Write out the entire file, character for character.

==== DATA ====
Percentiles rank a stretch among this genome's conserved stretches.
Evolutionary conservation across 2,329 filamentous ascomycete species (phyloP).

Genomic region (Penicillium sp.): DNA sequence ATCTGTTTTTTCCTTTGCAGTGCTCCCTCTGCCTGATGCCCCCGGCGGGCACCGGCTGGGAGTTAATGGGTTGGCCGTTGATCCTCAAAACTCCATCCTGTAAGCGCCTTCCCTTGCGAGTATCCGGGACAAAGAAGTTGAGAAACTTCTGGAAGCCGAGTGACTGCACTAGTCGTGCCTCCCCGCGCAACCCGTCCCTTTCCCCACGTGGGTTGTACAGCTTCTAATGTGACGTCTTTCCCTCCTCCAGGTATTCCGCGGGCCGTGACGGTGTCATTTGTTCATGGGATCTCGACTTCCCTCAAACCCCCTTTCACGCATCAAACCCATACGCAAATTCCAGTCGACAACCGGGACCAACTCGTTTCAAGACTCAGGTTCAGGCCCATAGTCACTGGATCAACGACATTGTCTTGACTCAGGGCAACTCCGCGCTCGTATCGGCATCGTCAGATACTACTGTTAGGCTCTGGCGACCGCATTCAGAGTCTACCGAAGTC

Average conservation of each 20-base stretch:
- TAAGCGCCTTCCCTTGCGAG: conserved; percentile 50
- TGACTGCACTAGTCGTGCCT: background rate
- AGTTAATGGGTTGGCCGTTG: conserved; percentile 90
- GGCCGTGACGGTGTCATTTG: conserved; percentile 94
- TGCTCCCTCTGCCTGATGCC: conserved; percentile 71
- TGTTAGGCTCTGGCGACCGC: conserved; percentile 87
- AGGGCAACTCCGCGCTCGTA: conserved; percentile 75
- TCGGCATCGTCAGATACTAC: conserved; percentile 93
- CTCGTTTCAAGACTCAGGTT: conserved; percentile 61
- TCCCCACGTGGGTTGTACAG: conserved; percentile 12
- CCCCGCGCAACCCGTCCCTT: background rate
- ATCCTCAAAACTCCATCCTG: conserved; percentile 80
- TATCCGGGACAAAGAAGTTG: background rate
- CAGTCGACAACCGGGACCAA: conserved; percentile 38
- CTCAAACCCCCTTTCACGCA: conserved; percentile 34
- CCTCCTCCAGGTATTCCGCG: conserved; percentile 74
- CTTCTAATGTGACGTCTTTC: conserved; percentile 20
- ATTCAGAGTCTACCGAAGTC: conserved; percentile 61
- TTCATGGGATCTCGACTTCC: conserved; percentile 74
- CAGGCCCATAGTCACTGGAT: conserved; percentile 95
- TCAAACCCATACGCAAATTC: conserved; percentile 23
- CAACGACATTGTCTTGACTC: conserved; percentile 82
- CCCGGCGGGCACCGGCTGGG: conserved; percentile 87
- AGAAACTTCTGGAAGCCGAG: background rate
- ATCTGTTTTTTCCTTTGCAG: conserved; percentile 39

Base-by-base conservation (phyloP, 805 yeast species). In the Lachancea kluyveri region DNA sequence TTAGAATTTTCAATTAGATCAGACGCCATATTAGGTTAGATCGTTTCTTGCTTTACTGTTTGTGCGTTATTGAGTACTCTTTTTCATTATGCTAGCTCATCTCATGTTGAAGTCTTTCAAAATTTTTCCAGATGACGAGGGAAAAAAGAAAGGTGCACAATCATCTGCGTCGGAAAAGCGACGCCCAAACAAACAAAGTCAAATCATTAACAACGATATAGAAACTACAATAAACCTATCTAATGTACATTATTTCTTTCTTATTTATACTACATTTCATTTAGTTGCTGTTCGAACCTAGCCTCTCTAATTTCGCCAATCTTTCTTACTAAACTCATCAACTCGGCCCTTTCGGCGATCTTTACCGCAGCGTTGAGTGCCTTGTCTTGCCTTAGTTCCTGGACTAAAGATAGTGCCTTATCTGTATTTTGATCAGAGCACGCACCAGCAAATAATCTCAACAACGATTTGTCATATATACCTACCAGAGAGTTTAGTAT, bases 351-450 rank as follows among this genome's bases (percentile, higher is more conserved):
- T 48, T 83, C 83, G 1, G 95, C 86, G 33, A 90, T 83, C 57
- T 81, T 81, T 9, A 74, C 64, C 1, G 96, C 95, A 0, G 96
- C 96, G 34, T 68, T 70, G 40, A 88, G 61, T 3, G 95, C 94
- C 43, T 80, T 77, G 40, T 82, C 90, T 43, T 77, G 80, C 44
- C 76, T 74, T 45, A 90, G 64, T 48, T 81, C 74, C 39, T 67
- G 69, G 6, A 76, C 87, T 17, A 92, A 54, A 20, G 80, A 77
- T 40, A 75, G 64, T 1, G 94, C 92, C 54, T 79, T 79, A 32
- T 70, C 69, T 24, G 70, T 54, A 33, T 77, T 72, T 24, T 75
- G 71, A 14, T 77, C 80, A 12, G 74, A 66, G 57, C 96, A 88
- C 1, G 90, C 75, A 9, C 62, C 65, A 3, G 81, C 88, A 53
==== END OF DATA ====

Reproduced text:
Percentiles rank a stretch among this genome's conserved stretches.
Evolutionary conservation across 2,329 filamentous ascomycete species (phyloP).

Genomic region (Penicillium sp.): DNA sequence ATCTGTTTTTTCCTTTGCAGTGCTCCCTCTGCCTGATGCCCCCGGCGGGCACCGGCTGGGAGTTAATGGGTTGGCCGTTGATCCTCAAAACTCCATCCTGTAAGCGCCTTCCCTTGCGAGTATCCGGGACAAAGAAGTTGAGAAACTTCTGGAAGCCGAGTGACTGCACTAGTCGTGCCTCCCCGCGCAACCCGTCCCTTTCCCCACGTGGGTTGTACAGCTTCTAATGTGACGTCTTTCCCTCCTCCAGGTATTCCGCGGGCCGTGACGGTGTCATTTGTTCATGGGATCTCGACTTCCCTCAAACCCCCTTTCACGCATCAAACCCATACGCAAATTCCAGTCGACAACCGGGACCAACTCGTTTCAAGACTCAGGTTCAGGCCCATAGTCACTGGATCAACGACATTGTCTTGACTCAGGGCAACTCCGCGCTCGTATCGGCATCGTCAGATACTACTGTTAGGCTCTGGCGACCGCATTCAGAGTCTACCGAAGTC

Average conservation of each 20-base stretch:
- TAAGCGCCTTCCCTTGCGAG: conserved; percentile 50
- TGACTGCACTAGTCGTGCCT: background rate
- AGTTAATGGGTTGGCCGTTG: conserved; percentile 90
- GGCCGTGACGGTGTCATTTG: conserved; percentile 94
- TGCTCCCTCTGCCTGATGCC: conserved; percentile 71
- TGTTAGGCTCTGGCGACCGC: conserved; percentile 87
- AGGGCAACTCCGCGCTCGTA: conserved; percentile 75
- TCGGCATCGTCAGATACTAC: conserved; percentile 93
- CTCGTTTCAAGACTCAGGTT: conserved; percentile 61
- TCCCCACGTGGGTTGTACAG: conserved; percentile 12
- CCCCGCGCAACCCGTCCCTT: background rate
- ATCCTCAAAACTCCATCCTG: conserved; percentile 80
- TATCCGGGACAAAGAAGTTG: background rate
- CAGTCGACAACCGGGACCAA: conserved; percentile 38
- CTCAAACCCCCTTTCACGCA: conserved; percentile 34
- CCTCCTCCAGGTATTCCGCG: conserved; percentile 74
- CTTCTAATGTGACGTCTTTC: conserved; percentile 20
- ATTCAGAGTCTACCGAAGTC: conserved; percentile 61
- TTCATGGGATCTCGACTTCC: conserved; percentile 74
- CAGGCCCATAGTCACTGGAT: conserved; percentile 95
- TCAAACCCATACGCAAATTC: conserved; percentile 23
- CAACGACATTGTCTTGACTC: conserved; percentile 82
- CCCGGCGGGCACCGGCTGGG: conserved; percentile 87
- AGAAACTTCTGGAAGCCGAG: background rate
- ATCTGTTTTTTCCTTTGCAG: conserved; percentile 39

Base-by-base conservation (phyloP, 805 yeast species). In the Lachancea kluyveri region DNA sequence TTAGAATTTTCAATTAGATCAGACGCCATATTAGGTTAGATCGTTTCTTGCTTTACTGTTTGTGCGTTATTGAGTACTCTTTTTCATTATGCTAGCTCATCTCATGTTGAAGTCTTTCAAAATTTTTCCAGATGACGAGGGAAAAAAGAAAGGTGCACAATCATCTGCGTCGGAAAAGCGACGCCCAAACAAACAAAGTCAAATCATTAACAACGATATAGAAACTACAATAAACCTATCTAATGTACATTATTTCTTTCTTATTTATACTACATTTCATTTAGTTGCTGTTCGAACCTAGCCTCTCTAATTTCGCCAATCTTTCTTACTAAACTCATCAACTCGGCCCTTTCGGCGATCTTTACCGCAGCGTTGAGTGCCTTGTCTTGCCTTAGTTCCTGGACTAAAGATAGTGCCTTATCTGTATTTTGATCAGAGCACGCACCAGCAAATAATCTCAACAACGATTTGTCATATATACCTACCAGAGAGTTTAGTAT, bases 351-450 rank as follows among this genome's bases (percentile, higher is more conserved):
- T 48, T 83, C 83, G 1, G 95, C 86, G 33, A 90, T 83, C 57
- T 81, T 81, T 9, A 74, C 64, C 1, G 96, C 95, A 0, G 96
- C 96, G 34, T 68, T 70, G 40, A 88, G 61, T 3, G 95, C 94
- C 43, T 80, T 77, G 40, T 82, C 90, T 43, T 77, G 80, C 44
- C 76, T 74, T 45, A 90, G 64, T 48, T 81, C 74, C 39, T 67
- G 69, G 6, A 76, C 87, T 17, A 92, A 54, A 20, G 80, A 77
- T 40, A 75, G 64, T 1, G 94, C 92, C 54, T 79, T 79, A 32
- T 70, C 69, T 24, G 70, T 54, A 33, T 77, T 72, T 24, T 75
- G 71, A 14, T 77, C 80, A 12, G 74, A 66, G 57, C 96, A 88
- C 1, G 90, C 75, A 9, C 62, C 65, A 3, G 81, C 88, A 53